I know that just about every time I go to the seashore—no matter what time of year—I’m likely to end up taking off my shoes and walking in the water. It’s an ancient urge, this plunge into the salty edge. I return with my bare feet draped in fragrant seaweed and salt lines on my rolled up pants; my hair matted and disheveled as if I were a homesick castaway clinging to a rescue boat that finally came ashore. I return happy.
Those of us who live in northern climes wait all winter for that first trip to the beach. We grab floppy hats and sandals from the back of our closets and call in “sick” to work, justifying it as a mental health day with a wink for the friend we roped into coming with us.
Life IS a Day at the Beach!
It turns out that that day at the beach might just be the best thing you could do for yourself—not just for your mental health, but also for your body. Research shows that time in nature can reduce levels of heart damaging stress hormones like cortisol; lower blood pressure and heart rates; decrease depression; and increase cognition and levels of creativity.
The information age demands much of the frontal lobe of our brain, which lights up like the night sky on the July 4th while we multi-task and toggle between twitter feeds, conversations, and work tasks. Focused time in nature activates other parts of our brains, giving our fatigued frontal lobe a break. Areas of our brain associated with emotions, pleasure and empathy can now take over, providing a calming influence that is measurable in brain scans and blood tests alike.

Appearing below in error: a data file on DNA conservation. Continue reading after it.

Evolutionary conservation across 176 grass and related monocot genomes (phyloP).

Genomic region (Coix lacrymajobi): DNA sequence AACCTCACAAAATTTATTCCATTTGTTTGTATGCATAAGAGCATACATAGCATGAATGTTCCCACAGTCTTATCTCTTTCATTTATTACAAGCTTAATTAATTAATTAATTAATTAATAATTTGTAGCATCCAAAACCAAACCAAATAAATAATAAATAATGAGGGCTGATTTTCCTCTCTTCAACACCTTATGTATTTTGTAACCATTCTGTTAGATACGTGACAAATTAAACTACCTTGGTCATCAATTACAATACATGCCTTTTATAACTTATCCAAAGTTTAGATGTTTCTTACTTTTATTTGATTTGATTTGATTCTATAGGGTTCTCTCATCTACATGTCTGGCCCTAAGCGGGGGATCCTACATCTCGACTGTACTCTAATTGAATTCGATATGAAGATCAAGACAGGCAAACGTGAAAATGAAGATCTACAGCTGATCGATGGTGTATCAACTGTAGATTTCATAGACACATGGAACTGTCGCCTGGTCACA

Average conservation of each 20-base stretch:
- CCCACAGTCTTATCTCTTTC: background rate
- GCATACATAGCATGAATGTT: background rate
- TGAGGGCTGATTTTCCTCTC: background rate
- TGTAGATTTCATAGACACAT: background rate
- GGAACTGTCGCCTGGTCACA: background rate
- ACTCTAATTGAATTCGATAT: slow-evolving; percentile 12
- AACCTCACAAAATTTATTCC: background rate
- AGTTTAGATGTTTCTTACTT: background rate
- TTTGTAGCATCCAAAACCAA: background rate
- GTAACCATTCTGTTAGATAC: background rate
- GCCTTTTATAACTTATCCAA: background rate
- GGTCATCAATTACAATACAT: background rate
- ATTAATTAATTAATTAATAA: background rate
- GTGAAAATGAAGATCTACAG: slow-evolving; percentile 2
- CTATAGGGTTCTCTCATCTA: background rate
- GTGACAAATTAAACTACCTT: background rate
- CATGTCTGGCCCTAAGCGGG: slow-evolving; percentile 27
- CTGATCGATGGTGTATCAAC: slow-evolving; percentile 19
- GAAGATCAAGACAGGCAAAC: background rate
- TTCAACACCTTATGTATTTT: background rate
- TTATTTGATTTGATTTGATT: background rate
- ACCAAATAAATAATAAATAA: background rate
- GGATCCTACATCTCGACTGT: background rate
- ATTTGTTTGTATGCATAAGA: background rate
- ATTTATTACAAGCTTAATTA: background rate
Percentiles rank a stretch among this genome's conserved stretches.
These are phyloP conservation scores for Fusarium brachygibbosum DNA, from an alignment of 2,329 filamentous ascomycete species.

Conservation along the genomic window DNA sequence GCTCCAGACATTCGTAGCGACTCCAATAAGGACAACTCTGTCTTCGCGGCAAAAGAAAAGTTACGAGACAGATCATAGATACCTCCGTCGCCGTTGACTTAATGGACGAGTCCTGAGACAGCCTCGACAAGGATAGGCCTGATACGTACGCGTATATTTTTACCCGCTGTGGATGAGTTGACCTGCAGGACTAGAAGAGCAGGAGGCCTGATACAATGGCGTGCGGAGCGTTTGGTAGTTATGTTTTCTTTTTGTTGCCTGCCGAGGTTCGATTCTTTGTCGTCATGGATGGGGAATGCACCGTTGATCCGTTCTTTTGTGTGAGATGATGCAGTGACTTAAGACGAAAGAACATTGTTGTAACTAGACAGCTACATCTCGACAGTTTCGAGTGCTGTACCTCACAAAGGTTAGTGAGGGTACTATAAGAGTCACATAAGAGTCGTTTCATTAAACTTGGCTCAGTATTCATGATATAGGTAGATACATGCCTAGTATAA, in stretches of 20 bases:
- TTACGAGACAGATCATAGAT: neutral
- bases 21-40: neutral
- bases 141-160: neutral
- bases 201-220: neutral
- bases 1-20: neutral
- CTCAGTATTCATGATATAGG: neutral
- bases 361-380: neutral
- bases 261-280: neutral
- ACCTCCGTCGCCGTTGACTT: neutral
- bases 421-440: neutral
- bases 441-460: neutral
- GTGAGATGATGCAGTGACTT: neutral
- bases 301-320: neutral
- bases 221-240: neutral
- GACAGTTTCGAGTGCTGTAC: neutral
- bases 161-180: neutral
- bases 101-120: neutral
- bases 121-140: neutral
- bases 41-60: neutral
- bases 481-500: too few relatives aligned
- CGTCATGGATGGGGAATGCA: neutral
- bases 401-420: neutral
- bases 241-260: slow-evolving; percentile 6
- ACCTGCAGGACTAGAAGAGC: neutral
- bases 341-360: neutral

Take a Nature Break
So the next time you’re feeling stressed, I hope you’ll take a moment to give your mind some love. Go for that walk outside. Take the mental health day at the beach. Pay attention to how the light and shadows look and notice the smells and feel of your feet on the earth. You won’t disengage your frontal lobe if you’re multitasking, half frazzled running through the woods to get some exercise, listening to your i-pod and mentally ticking off the errands you need to do after. A mindful and present break will save you time in the long run, as you’ll return refreshed and ready to work effectively and creatively.
A Barn Cat Named Gustav
Now what does this all have to do with a barn cat and a lucky dress, you ask? Sometime last fall I received an email from Karina, who knew I lived on a farm. She had a wonderful mouser living in the Karina warehouse in Brooklyn named King Gustav, whom she thought desperately wanted to be an outdoor kitty. Would I take him?
We enthusiastically took in Gustav (because a cat named Gustav certainly belonged at farm named Jo-Erl) and in an act of kindness Karina gave me a wonderful blue and lavender polka-dotted Lauren dress. So many good things happened to me when I was wearing my Karina dress that I simply started calling it “my lucky dress.”
Join Us On Block Island
By chance, I was wearing that lucky dress when I was asked by Dr. Wallace J. Nichols to present at BlueMind3 on Block Island, RI on May 30th, a groundbreaking conference that explores the neuroscience of conservation. I’ll be presenting with explorer Celine Cousteau (grand-daughter of Jacque Cousteau) and Helen Riess, Director of the Empathy and Relational Science Program at Massachusetts General Hospital about young people’s deep connections to the ocean. What role might our largest feature of our biosphere—our ocean—play in young people’s lives? How might that serve our conservation efforts? What does our brain look like “on blue?”
I hope you’ll join us on May 30th by signing up for the free, live-stream of the event.
Enter Our Karina “Lucky” Dress Giveaway
To celebrate this special event Karina Dresses is giving away a free Karina Dress of your choosing. Enter to win by June 2nd when winners will be announced by signing up for the Karina Newsletter and also get news about special discounts and happenings in Karina Nation.
Thank you, Karina Dresses for sharing the love and spreading the good luck!!